February 2, 2014
The work of Randall Rosenthal is pretty darn amazing. The photo shown below (click to enlarge) isn’t a stack of real newspapers. It’s a sculpture carved from a single piece of wood, then painted in exacting detail.
I got an added surprise when I realized the crossword lying atop the pile is one of mine, appearing in The New York Times on December, 18, 2011. CLICK HERE for an article showing how Rosenthal works, and to see more of his sculptures.
And CLICK HERE to see another Rosenthal sculpture that features Randy Ross’s October 2, 2005 NYT crossword (thanks to Jeff Chen for identifying the puzzle).
January 15, 2014
Last Thursday I caught a showing of If You Build It, a new documentary by director Patrick Creadon.
In it, a pair of designer-activists sets up shop in North Carolina’s poorest county. They teach a group of high school students with no previous architectural skills how to design and build a structure for the town. The program is called Studio H.
It had a bit of added interest for me. In a book due out in May, I wrote an article about an experimental architecture program at Auburn University called Rural Studio. The college students move into a struggling Alabama town and create buildings, often using recycled materials, for its poor residents.
Rural Studio and Studio H have a fair amount in common, including an innovative sense of design. But Studio H adds an intriguing twist, involving the townspeople directly in the process so that they’re both client and creator.
Will that personal investment make a difference? And what effect will the program have on the students involved?
See showtimes for the movie HERE.
December 28, 2013
Dates, holidays, mice.
Download a PDF in
two convenient sizes:
• Click here for LARGE
• Click here for NOT SO LARGE (2/sheet)
Click on the image at right for a preview of the large calendar.
December 20, 2013
Free. An original 15×15 crossword puzzle of mediumish difficulty.
If you like it, consider it a Christmas or belated Hanukkah gift, even though the theme has nothing to do with either holiday.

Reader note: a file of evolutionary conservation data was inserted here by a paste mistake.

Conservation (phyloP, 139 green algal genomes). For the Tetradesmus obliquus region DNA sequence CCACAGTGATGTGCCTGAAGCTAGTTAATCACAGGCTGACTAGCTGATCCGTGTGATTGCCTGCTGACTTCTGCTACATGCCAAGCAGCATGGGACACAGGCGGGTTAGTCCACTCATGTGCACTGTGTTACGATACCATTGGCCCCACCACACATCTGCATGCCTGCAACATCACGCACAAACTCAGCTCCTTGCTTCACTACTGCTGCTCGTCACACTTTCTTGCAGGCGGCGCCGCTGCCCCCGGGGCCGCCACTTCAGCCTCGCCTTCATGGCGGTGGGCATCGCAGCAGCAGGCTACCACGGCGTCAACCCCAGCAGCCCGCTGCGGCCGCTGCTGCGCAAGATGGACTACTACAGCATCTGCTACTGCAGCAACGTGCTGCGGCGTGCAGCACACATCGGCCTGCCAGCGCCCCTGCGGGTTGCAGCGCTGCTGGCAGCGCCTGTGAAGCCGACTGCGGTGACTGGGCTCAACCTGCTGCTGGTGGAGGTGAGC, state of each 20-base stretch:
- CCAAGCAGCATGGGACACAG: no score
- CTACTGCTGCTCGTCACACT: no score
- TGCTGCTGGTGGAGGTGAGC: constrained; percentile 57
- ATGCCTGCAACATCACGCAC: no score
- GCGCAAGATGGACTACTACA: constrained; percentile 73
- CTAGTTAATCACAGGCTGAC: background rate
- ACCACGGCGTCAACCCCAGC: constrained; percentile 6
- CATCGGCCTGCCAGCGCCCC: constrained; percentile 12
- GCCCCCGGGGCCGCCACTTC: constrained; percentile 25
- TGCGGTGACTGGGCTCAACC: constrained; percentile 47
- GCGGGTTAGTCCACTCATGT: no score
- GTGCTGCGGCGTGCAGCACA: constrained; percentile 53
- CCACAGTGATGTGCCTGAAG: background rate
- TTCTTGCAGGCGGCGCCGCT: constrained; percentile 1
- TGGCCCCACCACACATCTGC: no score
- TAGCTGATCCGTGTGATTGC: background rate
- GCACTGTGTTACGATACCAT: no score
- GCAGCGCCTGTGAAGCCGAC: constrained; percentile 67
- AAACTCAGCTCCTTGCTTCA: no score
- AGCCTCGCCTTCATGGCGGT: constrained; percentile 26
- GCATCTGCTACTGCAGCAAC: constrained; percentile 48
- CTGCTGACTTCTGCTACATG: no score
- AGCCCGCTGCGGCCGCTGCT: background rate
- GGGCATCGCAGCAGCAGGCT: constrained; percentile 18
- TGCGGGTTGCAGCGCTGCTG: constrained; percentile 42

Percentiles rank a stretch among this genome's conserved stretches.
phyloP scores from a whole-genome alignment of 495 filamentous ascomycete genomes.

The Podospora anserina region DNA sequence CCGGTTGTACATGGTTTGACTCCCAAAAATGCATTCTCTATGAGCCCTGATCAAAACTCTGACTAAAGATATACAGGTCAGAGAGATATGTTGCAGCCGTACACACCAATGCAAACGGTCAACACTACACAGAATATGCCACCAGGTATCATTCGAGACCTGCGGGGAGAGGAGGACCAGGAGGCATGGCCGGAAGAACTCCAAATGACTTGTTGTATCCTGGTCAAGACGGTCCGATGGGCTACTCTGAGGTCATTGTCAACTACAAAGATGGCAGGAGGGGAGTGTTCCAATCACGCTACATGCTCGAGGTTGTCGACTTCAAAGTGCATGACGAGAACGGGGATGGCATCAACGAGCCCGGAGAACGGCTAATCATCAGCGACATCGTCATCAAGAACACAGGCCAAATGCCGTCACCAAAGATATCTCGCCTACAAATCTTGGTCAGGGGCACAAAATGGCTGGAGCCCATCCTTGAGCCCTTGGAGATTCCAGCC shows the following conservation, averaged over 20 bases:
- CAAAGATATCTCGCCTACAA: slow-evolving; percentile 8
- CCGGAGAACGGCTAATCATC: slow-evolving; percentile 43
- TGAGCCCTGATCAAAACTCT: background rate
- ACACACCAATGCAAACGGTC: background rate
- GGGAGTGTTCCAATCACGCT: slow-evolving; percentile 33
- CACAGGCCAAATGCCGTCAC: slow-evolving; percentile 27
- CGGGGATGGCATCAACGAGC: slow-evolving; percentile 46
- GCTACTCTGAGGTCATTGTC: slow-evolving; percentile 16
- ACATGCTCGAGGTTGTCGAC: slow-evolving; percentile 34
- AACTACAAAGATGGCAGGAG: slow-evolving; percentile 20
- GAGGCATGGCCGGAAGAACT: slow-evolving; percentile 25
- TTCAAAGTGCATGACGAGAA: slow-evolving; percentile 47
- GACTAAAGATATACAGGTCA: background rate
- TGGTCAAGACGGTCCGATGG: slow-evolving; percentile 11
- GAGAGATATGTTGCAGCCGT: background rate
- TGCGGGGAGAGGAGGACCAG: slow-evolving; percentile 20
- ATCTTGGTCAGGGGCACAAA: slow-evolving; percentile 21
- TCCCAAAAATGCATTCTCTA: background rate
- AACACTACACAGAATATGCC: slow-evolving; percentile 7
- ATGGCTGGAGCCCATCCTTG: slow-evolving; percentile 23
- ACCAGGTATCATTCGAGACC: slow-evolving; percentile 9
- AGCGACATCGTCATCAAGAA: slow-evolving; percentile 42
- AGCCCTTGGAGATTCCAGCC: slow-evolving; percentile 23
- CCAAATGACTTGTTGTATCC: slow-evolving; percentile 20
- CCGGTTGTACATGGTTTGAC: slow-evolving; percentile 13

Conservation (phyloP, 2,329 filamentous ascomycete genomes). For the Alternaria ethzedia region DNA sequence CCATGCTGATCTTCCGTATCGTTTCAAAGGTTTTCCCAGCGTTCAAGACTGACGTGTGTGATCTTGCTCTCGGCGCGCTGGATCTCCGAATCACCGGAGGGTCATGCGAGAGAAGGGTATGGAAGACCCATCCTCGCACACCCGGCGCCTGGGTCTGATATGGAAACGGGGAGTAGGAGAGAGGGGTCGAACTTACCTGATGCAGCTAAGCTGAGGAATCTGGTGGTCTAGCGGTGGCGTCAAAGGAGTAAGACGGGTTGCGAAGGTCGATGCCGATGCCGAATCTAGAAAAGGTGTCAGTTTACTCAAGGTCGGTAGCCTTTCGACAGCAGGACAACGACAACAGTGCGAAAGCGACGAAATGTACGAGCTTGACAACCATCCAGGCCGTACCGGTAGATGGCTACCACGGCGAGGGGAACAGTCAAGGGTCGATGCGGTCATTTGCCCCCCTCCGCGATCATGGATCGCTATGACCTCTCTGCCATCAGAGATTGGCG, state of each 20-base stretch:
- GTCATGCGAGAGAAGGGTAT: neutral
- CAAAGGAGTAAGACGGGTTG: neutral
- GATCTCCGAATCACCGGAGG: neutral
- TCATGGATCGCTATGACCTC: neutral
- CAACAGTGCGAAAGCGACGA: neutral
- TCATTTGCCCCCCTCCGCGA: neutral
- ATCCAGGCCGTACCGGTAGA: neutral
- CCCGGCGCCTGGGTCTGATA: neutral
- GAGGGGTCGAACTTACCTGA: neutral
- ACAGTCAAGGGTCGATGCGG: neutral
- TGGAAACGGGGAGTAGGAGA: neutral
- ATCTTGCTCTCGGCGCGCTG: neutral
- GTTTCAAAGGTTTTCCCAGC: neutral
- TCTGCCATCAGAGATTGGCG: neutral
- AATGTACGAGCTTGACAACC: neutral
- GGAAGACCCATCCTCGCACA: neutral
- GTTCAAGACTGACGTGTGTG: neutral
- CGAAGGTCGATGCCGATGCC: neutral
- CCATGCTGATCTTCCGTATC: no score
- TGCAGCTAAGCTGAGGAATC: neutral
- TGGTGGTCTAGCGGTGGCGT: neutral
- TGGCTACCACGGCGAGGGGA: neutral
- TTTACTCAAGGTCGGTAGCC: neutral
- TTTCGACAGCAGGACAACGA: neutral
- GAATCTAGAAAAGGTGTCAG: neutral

If you don’t like it, demand a refund!
Click to download:
• PDF • PDF solution
• Solve online (super smooth)
• Across Lite
December 9, 2013
By chance, about five years ago, I heard that Will Shortz would be hosting a small get-together at his house for a few puzzle friends. That didn’t involve me, but an annual crossword tournament Will holds in his hometown the week before — that would. The event is always followed by a trek of the puzzling faithful to stately Shortz manor for snacks and drinks and hobnobbing.
After the tournament, while clogs of puzzlers were clustered in Will’s kitchen, dining room, and living room, I planted a small puzzle hunt around the house. There were three clues. Each was a 4-line poem on a small piece of paper giving a hint as to the location of the next clue.
On the day of Will’s party, I sent him an email explaining what I’d done. At the end of the email was another 4-line poem to start the hunt.
The first clue was hidden in a vase on his mantel, not far from a Rotten Tomatoes award for the best-reviewed documentary of the year, Wordplay. Where was the second clue? I’m not remembering. But the third one was inside a fake can of Coca-Cola in a kitchen cupboard otherwise filled with cans of Campbell’s Chunky soup. Its message led to the “prize” I’d squirreled away in the back of his freezer, a small container of mustache antifreeze for use during the upcoming winter.
I’ve never asked if he’s used it, but I suspect not.
December 5, 2013
Here’s a “fun” puzzle, adapted from one that appears in iFlush: Hurtling thru History. Click on the image to download a PDF.
October 29, 2013
Available today: Inside MAD, a behind-the-scenes look at MAD magazine,
$29.95 cheap $19.97 cheaper.
MAD’s “Usual Gang of Idiots” chimes in, as do celebrities and MAD editor John Ficarra, who has this to say in his foreword: “Inside MAD offers a rare look into the twisted minds of the writers and artists who have produced the magazine for the past 61 years. I would like to say it’s illuminating and insightful, but unfortunately I can’t — I’ve read it.”